Bolsena is an excellent starting point if you are looking for a campsite for one or more nights along the lake. Lago di Bolsena is not only the largest lake in Lazio, but also the largest volcanic lake in Europe. You literally swim, surf, sail or cruise on an old volcanic crater filled with crystal-clear water, surrounded by hills and lava ridges. The lake has a circumference of 43 kilometres and is perfect for a tour by car, motorbike or bicycle. If you drive clockwise around the lake, Montefiascone is the first on your way. It towers high above the lake and can be recognised by the large dome on the Duomo. Here, the famous Est! Est! Est!!! wine is produced here. Further along the route along the lake, you will find the picturesque fishing villages Marta and Capodimonte. There are 2 little islands on the lake, Isola Martana and Isola Bisentina. The first is private property, the second you can visit with a guide. More to the north, you will find numerous vineyards on the flanks of the surrounding hills and the beautiful village Gradoli.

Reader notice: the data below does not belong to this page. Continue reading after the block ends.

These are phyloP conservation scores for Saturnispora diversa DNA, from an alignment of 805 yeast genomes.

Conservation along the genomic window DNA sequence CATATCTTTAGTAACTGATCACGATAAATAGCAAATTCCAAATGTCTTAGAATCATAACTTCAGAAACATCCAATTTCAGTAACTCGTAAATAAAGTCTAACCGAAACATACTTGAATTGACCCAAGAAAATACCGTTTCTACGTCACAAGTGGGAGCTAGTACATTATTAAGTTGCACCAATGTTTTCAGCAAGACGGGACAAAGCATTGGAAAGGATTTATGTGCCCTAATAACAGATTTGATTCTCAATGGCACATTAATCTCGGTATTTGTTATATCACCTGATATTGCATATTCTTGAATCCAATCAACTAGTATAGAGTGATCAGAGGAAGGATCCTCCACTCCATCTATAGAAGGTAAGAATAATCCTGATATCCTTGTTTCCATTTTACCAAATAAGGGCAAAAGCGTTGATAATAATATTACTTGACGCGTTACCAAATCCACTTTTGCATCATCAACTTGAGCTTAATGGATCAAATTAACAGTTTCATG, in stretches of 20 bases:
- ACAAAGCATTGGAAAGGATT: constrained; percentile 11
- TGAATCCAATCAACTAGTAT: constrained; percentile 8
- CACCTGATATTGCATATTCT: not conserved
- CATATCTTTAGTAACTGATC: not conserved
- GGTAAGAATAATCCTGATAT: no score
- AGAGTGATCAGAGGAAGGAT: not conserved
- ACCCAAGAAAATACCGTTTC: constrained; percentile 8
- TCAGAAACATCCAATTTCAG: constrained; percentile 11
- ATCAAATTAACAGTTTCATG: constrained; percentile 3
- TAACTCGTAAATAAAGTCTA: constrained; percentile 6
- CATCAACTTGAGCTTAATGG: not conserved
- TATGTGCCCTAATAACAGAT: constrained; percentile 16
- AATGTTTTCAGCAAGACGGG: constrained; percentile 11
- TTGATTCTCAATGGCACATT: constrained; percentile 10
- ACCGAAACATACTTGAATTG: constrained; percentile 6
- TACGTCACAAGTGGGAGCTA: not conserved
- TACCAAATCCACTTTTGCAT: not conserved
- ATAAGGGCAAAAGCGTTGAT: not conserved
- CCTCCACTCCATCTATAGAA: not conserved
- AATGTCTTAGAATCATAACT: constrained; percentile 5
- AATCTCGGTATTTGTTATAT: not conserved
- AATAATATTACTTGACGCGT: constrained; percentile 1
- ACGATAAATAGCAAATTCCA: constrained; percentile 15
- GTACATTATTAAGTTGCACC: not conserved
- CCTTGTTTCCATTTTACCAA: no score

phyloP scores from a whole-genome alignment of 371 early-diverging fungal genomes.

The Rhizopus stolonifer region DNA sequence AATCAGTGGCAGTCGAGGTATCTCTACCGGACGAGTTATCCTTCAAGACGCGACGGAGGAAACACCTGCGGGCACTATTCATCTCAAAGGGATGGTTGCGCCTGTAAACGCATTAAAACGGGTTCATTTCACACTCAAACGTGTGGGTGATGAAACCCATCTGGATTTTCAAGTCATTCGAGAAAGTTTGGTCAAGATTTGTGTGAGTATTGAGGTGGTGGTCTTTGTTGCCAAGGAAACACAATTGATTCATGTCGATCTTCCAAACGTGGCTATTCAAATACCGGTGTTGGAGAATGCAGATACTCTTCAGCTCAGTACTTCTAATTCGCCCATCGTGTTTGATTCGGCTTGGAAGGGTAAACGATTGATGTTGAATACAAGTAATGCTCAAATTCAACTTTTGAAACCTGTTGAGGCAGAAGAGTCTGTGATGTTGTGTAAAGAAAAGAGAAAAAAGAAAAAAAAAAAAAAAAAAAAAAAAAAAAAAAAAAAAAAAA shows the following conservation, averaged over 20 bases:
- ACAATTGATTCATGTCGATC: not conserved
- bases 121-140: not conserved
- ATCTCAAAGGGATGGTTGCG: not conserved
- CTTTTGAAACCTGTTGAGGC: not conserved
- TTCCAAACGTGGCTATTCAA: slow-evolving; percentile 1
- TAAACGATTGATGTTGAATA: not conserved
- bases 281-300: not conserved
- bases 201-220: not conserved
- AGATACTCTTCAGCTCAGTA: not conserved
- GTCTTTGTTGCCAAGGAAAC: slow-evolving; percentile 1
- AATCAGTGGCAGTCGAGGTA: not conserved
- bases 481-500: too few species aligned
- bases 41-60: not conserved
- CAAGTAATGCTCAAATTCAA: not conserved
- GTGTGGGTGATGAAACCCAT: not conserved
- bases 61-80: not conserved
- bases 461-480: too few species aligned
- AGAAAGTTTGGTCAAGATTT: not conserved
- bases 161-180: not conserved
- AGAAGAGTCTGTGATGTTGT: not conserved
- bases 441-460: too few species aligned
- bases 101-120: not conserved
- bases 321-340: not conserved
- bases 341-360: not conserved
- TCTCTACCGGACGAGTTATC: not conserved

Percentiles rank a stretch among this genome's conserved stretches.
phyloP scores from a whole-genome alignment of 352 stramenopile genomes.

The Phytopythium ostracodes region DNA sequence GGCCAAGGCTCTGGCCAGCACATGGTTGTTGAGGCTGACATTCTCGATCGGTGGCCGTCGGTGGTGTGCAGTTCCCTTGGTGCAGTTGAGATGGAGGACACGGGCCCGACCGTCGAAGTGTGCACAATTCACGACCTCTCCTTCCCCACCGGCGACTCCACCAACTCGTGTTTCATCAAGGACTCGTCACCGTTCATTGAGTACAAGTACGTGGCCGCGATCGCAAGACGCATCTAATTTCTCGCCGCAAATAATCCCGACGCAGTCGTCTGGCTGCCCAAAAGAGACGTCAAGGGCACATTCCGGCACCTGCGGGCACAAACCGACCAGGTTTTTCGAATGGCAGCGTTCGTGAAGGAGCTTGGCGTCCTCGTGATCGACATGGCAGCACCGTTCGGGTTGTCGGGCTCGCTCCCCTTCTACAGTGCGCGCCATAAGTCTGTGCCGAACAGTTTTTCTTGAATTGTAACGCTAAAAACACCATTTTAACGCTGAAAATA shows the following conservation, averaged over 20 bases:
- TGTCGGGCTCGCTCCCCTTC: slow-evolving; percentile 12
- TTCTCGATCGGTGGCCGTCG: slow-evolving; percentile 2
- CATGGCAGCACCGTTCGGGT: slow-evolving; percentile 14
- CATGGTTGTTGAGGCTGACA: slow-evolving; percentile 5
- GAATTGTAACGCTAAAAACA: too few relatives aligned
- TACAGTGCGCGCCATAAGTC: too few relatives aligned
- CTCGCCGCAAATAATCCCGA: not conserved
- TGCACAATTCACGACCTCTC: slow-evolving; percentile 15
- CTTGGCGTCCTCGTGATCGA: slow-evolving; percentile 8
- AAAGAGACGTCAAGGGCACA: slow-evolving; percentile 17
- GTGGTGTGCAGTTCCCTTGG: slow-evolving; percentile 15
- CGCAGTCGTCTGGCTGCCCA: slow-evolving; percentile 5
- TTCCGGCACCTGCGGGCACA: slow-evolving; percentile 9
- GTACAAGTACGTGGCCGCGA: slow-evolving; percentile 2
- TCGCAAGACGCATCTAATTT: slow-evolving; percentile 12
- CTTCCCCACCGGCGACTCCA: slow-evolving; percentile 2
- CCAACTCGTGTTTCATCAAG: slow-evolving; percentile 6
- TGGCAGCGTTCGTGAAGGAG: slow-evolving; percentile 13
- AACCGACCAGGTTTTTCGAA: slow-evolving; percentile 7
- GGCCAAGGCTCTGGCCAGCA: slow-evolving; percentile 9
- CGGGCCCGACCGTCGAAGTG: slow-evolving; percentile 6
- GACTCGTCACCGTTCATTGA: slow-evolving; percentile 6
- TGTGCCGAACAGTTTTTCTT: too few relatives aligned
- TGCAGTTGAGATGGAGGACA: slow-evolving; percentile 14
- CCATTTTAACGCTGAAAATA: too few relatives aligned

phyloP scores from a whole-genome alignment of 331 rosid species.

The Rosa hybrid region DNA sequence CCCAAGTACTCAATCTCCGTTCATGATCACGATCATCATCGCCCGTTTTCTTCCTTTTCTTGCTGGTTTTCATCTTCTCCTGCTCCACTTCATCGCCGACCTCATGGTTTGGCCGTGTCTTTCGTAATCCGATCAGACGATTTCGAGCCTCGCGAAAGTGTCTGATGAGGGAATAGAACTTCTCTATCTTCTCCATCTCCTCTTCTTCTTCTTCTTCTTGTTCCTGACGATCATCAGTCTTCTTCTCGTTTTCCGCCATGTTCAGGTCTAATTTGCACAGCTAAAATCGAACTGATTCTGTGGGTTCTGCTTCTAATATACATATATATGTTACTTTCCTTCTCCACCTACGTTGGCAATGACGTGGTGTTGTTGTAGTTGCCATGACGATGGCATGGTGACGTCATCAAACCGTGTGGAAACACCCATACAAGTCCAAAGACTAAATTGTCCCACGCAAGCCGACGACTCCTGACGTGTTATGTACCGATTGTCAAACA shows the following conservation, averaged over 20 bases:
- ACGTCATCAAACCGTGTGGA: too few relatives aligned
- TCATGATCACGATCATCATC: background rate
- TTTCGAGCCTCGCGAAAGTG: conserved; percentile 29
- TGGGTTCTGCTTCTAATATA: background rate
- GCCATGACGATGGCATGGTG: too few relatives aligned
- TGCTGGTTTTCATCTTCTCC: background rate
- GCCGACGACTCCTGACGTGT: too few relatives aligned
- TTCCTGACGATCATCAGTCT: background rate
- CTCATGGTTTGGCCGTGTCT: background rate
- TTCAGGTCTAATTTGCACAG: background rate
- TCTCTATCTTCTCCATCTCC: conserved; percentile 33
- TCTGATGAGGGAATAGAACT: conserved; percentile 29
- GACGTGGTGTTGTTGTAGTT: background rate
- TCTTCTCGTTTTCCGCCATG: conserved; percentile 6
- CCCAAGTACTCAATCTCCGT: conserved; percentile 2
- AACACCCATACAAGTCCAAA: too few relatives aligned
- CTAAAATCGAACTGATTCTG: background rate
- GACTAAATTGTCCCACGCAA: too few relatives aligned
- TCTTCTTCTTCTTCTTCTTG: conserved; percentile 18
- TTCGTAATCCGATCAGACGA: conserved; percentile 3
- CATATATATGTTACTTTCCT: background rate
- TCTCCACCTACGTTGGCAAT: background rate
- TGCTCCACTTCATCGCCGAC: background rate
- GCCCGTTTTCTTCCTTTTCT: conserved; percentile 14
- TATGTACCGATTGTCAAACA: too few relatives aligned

Civita di Bagnoregio

On leaving Bolsena, set your GPS to 'Bagnoregio' and enjoy the winding road through a dry hilly landscape. In Bagnoregio, follow the indications 'Civita di Bagnoregio' until you see the parking area for buses and motorhomes at the bottom of the centre of Bagnoregio. Buy your ticket here to visit the castle, which is on the list of 'most beautiful castles in Italy'. After a pleasant walk through the suburban part of the town (duration: 15'), the castle appears in the distance. It stands breathtakingly beautiful on a lonely rock in the landscape and can only be reached by a pedestrian bridge. Although the castle is nicknamed 'the dying city', it is still inhabited and there are a few souvenir shops, bistros and gelaterias where you can relax in such a historical setting.

Viterbo and Lago di Vico

Viterbo is an ancient Papal city on the Roman Via Cassia, the historical road between Rome and Florence. When you drive into the city, you will notice how well the walled city with watchtowers is preserved. The city is a nice place to stop where the old district San Pellegrino, the Palazzo Papale and the Duomo are worth visiting. After Viterbo, a beautiful winding road follows to the next volcanic lakes of Lazio, Lago di Vico and Lago di Bracciano. We opted for a stop at the smallest lake, Lago di Vico. This crater lake is located in the middle of a protected nature reserve and is a wonderful stop for a picnic, a walk in the woods or a swim in the lake. On the eastern side of the lake, you will find the monumental Villa Farnese, the largest country house ever built by the Romans.

Cerveteri and Ostia Antica